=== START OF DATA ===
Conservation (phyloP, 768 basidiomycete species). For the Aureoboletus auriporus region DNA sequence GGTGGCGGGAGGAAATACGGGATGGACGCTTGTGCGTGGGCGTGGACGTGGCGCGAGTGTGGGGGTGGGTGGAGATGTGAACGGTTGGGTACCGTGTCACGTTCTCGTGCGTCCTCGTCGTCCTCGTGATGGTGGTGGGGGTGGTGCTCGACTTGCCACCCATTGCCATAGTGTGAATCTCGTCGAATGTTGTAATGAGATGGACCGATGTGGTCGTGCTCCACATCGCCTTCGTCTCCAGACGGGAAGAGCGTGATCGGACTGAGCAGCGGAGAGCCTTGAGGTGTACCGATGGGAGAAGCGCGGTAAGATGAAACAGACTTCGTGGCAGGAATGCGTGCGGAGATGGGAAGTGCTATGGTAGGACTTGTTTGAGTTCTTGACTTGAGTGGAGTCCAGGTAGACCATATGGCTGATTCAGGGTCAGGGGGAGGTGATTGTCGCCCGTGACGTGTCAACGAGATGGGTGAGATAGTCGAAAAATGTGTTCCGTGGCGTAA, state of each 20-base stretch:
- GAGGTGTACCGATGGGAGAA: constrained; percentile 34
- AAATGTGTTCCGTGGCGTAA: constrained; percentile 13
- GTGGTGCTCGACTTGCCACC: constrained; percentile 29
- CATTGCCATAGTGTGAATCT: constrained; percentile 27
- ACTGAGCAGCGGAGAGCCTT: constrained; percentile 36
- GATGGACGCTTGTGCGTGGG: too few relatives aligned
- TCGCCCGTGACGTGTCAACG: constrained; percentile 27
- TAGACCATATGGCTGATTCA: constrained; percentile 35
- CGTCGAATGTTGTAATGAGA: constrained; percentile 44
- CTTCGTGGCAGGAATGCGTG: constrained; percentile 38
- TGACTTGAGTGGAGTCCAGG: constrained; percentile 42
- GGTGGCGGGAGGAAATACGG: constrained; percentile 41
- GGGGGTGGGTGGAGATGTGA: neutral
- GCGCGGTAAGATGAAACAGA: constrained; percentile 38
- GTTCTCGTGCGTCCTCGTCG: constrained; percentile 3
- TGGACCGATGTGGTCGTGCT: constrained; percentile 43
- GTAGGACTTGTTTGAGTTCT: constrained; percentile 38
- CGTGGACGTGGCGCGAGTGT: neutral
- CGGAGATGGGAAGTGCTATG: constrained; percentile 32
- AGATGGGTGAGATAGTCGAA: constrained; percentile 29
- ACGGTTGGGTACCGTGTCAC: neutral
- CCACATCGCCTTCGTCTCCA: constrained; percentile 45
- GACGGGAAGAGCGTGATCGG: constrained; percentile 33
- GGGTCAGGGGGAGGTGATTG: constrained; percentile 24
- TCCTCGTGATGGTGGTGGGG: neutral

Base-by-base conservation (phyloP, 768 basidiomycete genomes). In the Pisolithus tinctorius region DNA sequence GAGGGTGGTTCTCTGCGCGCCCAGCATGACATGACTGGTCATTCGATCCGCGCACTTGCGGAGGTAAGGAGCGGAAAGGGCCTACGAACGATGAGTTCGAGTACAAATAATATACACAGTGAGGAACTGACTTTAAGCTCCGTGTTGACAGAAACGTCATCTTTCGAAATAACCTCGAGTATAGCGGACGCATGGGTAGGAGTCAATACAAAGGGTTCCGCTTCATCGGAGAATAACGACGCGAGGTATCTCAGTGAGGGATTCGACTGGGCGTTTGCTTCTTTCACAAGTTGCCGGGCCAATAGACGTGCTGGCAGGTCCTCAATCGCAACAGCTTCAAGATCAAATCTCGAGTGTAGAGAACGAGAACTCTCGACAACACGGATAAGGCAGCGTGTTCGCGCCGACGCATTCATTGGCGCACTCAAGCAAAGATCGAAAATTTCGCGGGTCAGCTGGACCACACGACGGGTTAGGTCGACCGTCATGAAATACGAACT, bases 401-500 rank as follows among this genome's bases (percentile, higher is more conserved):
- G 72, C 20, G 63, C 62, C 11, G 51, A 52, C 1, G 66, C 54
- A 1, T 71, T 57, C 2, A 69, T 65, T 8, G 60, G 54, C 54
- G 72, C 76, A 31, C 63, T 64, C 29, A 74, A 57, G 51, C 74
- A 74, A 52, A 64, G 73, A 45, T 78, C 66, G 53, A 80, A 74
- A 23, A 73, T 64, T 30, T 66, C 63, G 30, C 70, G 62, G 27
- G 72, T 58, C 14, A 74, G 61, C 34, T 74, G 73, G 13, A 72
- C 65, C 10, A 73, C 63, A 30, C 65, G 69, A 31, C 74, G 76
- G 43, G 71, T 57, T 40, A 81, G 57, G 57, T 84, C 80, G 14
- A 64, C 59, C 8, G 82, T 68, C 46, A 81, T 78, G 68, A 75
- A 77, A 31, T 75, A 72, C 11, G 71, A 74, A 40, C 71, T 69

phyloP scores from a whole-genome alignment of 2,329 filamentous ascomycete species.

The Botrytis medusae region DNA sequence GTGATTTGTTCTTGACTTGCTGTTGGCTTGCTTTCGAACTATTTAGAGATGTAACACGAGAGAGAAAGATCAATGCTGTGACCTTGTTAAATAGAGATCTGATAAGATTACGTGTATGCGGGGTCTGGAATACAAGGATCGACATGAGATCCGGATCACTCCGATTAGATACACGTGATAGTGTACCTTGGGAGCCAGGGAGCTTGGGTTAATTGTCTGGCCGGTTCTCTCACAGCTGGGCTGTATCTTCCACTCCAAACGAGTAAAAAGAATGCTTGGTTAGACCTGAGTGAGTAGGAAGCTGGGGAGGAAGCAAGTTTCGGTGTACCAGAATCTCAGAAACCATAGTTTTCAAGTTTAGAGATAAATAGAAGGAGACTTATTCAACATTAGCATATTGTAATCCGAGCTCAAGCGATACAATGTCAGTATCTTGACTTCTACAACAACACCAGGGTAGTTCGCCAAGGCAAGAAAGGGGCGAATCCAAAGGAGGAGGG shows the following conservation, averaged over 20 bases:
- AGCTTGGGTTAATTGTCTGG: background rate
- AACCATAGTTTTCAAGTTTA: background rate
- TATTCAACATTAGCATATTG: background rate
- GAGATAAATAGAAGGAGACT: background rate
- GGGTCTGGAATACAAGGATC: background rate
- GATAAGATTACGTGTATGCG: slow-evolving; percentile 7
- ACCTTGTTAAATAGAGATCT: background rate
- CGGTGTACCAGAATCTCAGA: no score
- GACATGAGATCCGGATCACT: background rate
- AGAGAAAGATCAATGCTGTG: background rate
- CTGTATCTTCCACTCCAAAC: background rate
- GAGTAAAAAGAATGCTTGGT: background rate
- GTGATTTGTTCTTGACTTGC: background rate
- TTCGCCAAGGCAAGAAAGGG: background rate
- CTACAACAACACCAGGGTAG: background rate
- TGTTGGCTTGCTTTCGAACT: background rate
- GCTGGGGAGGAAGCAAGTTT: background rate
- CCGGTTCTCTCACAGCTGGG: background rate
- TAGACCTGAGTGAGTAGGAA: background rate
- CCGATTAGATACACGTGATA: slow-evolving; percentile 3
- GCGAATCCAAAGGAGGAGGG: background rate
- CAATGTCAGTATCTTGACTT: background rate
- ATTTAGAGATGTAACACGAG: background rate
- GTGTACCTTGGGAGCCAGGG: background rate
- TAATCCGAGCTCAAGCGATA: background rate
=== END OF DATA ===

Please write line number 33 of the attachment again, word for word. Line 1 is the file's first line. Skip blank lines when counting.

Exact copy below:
- G 72, T 58, C 14, A 74, G 61, C 34, T 74, G 73, G 13, A 72